KNOXVILLE — Few people would blame Derek Dooley for keeping a great deal of his attention aimed at the future.
And that’s the case.
But age discrimination isn’t part of his process.
Dooley’s Tennessee football team is off to the start most expected. At the midway point of the season, his Volunteers are 2-4, 0-3 in the Southeastern Conference.
But he won’t, in his words, “tank the season” and play underclassmen just because they’re underclassmen.
The Vols have played 15 true freshmen this season. That’s the third most in major college football. Redshirt freshmen have played a pivotal role, too. But that’s out of necessity, the coach insisted.
“Look, we’re going to go out and try to win the next game,” Dooley said. “I’m not into this big-picture thinking that everybody else is. So we’re not here to win the championship. We’re here to win the next game. We’re not here to lay the foundation. We’re here to try to win the next game.
“Now we’re laying a foundation by the values we’re instilling. That’s what we’re doing. But our objective is to try to win the next game, and that’s what we’re going to try to keep doing week to week.
“At the end of the year we look back and say, ‘How were we?’ That’s all we can do.”
Those words comforted many in UT’s smallish senior class.
If a freshman is the Vols’ best option, he will get most of the playing time at his particular position. But he won’t play simply because he’s a freshman, Dooley insists.
“He’s not one of those coaches where he comes in and he’s just worried about his young guys, his young players,” said senior fullback Kevin Cooper, a former Baylor School standout. “That’s happened before, I guess, but not now. Coach Dooley respects us seniors, and he’s willing to help us out as much as he’ll help his freshmen.
“That’s all you can ask for, is for somebody to be fair to you. And he’s been fair to us.”
Cooper and several other seniors haven’t had nearly the careers they hoped to enjoy at UT. They signed with the Vols in 2007 — or 2006, in some cases — to play for longtime coach Phillip Fulmer, never win fewer than nine games and always compete for championships.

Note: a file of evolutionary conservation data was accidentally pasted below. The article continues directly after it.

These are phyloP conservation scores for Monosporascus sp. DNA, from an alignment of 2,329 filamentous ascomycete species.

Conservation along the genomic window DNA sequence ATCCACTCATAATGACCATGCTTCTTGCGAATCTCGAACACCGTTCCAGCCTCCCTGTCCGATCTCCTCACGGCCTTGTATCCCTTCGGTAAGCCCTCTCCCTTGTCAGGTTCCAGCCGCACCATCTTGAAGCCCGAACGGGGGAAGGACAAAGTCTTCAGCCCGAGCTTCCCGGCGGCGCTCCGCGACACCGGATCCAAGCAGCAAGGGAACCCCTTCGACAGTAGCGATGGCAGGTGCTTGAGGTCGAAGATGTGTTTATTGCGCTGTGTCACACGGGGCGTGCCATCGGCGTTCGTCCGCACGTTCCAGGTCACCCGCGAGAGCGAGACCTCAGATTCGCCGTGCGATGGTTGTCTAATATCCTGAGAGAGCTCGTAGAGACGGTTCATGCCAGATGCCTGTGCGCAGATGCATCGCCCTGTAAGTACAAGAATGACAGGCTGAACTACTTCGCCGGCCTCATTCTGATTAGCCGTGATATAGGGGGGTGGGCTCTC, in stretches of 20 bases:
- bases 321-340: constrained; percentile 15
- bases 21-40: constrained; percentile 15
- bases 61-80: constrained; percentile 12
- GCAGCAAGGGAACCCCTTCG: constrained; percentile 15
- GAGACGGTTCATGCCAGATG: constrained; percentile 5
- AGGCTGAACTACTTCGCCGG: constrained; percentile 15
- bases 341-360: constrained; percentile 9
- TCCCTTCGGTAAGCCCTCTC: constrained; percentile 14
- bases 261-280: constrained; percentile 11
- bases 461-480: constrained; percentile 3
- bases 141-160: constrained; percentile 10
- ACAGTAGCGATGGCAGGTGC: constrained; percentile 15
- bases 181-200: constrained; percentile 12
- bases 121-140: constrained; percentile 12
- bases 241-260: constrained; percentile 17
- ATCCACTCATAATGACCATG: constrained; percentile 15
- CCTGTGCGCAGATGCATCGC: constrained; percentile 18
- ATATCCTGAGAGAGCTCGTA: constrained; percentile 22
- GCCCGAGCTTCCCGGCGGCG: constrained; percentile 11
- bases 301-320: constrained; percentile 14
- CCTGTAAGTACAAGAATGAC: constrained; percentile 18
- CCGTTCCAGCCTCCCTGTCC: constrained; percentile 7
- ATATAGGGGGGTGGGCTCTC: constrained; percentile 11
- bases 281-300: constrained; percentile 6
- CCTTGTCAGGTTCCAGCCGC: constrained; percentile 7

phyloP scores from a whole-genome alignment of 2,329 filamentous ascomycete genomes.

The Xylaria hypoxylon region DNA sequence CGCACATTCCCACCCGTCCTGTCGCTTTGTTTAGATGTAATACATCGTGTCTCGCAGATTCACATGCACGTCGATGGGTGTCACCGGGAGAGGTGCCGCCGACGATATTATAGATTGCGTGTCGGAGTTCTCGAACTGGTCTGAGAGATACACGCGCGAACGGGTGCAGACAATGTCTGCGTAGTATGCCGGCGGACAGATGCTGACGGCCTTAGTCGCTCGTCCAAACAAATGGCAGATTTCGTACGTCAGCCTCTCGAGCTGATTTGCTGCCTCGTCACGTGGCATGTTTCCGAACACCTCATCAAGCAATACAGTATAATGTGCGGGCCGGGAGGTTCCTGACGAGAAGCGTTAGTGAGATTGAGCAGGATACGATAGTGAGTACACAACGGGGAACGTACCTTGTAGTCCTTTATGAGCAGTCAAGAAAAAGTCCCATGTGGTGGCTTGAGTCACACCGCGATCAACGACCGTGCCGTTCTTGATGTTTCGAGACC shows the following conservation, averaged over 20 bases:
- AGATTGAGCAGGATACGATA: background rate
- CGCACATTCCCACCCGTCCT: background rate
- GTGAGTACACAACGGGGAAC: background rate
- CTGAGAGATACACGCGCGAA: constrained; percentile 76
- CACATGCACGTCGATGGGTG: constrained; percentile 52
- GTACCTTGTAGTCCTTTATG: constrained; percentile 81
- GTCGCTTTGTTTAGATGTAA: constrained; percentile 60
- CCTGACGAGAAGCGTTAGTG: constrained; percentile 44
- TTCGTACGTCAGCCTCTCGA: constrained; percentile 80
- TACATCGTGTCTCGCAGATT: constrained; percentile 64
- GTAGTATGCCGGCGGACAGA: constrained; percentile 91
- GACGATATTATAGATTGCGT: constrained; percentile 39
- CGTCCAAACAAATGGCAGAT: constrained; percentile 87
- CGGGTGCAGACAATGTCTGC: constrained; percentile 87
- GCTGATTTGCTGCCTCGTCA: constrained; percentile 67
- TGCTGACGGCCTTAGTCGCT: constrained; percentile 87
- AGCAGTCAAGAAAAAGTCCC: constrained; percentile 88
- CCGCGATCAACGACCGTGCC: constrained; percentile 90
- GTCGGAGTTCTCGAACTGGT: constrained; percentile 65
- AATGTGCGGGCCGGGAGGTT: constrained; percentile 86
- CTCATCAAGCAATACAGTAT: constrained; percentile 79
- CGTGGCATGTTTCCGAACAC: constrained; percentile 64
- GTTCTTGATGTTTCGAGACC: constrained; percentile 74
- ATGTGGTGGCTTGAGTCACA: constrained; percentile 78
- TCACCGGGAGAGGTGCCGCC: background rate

But four (or five) years, three head coaches, handfuls of coordinators and position coaches later, here they stand.
“I would have never guessed anything like this would ever be possible,” senior wide receiver Gerald Jones said. “This is a tough business, and I feel sorry for anybody who doesn’t know that yet, but at the same time ... it’s been crazy.”
And it’s not finished.
Opportunities — big, big opportunities — still dot the path. The Vols host eighth-ranked and defending national champion Alabama this Saturday. Then they visit 10th-ranked South Carolina, which recently beat Alabama and cemented itself as the team to beat in the SEC Eastern Division.
Even if both those games end in defeat — something all reasonable people expect — the Vols still would have four winnable games in November to become bowl-eligible.
Dooley won’t speculate on how he’ll feel if UT loses a seventh game, but he doesn’t sound like a coach who would tank it at that point, either.
“When you start thinking that way, you quit competing in the game the right way. That’s what we did last week,” Dooley said. “Just go play. It’s not laying foundations [for a] freshman class. We’re playing. That’s our team.
“The freshmen are part of the team. So are the seniors.”
And those seniors are “critical,” the coach continued.
“I mean, we need the seniors,” he said. “We’ve got some good players in the senior class. Some of them are playing really well, and some of them need to play a little better. And they all worked hard this week.
“They were great in the open date. Their attitude was great. They were upbeat, and we needed them to be.”